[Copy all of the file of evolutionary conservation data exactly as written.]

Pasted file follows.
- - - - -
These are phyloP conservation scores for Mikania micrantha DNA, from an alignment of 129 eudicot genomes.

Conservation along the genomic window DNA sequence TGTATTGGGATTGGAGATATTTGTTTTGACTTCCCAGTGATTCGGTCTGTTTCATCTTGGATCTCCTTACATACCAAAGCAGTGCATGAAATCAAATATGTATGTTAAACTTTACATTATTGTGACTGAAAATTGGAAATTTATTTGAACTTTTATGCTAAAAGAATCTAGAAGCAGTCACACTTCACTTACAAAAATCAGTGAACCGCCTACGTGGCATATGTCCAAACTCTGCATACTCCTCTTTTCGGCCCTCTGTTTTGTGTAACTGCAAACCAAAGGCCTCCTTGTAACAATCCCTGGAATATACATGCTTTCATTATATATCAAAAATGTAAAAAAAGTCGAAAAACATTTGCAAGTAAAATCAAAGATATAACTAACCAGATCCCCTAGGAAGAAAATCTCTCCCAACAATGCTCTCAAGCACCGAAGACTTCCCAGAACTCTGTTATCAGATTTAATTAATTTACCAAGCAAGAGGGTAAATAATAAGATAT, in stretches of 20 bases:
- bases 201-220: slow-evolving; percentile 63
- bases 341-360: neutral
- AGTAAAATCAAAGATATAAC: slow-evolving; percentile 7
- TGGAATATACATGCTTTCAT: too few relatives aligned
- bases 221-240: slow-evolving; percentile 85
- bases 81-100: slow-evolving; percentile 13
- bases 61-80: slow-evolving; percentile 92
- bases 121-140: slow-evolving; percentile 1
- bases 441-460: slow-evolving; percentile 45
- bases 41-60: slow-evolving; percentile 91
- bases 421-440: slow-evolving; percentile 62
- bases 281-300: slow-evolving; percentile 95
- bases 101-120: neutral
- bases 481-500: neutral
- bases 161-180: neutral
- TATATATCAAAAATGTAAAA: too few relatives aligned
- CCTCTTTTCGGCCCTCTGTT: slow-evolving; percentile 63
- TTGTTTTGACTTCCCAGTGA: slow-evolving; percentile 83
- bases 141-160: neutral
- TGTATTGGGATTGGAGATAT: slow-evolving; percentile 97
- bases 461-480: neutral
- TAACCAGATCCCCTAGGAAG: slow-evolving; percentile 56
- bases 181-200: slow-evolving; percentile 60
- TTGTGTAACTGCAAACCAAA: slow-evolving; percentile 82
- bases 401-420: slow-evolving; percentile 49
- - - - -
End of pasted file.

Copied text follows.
These are phyloP conservation scores for Mikania micrantha DNA, from an alignment of 129 eudicot genomes.

Conservation along the genomic window DNA sequence TGTATTGGGATTGGAGATATTTGTTTTGACTTCCCAGTGATTCGGTCTGTTTCATCTTGGATCTCCTTACATACCAAAGCAGTGCATGAAATCAAATATGTATGTTAAACTTTACATTATTGTGACTGAAAATTGGAAATTTATTTGAACTTTTATGCTAAAAGAATCTAGAAGCAGTCACACTTCACTTACAAAAATCAGTGAACCGCCTACGTGGCATATGTCCAAACTCTGCATACTCCTCTTTTCGGCCCTCTGTTTTGTGTAACTGCAAACCAAAGGCCTCCTTGTAACAATCCCTGGAATATACATGCTTTCATTATATATCAAAAATGTAAAAAAAGTCGAAAAACATTTGCAAGTAAAATCAAAGATATAACTAACCAGATCCCCTAGGAAGAAAATCTCTCCCAACAATGCTCTCAAGCACCGAAGACTTCCCAGAACTCTGTTATCAGATTTAATTAATTTACCAAGCAAGAGGGTAAATAATAAGATAT, in stretches of 20 bases:
- bases 201-220: slow-evolving; percentile 63
- bases 341-360: neutral
- AGTAAAATCAAAGATATAAC: slow-evolving; percentile 7
- TGGAATATACATGCTTTCAT: too few relatives aligned
- bases 221-240: slow-evolving; percentile 85
- bases 81-100: slow-evolving; percentile 13
- bases 61-80: slow-evolving; percentile 92
- bases 121-140: slow-evolving; percentile 1
- bases 441-460: slow-evolving; percentile 45
- bases 41-60: slow-evolving; percentile 91
- bases 421-440: slow-evolving; percentile 62
- bases 281-300: slow-evolving; percentile 95
- bases 101-120: neutral
- bases 481-500: neutral
- bases 161-180: neutral
- TATATATCAAAAATGTAAAA: too few relatives aligned
- CCTCTTTTCGGCCCTCTGTT: slow-evolving; percentile 63
- TTGTTTTGACTTCCCAGTGA: slow-evolving; percentile 83
- bases 141-160: neutral
- TGTATTGGGATTGGAGATAT: slow-evolving; percentile 97
- bases 461-480: neutral
- TAACCAGATCCCCTAGGAAG: slow-evolving; percentile 56
- bases 181-200: slow-evolving; percentile 60
- TTGTGTAACTGCAAACCAAA: slow-evolving; percentile 82
- bases 401-420: slow-evolving; percentile 49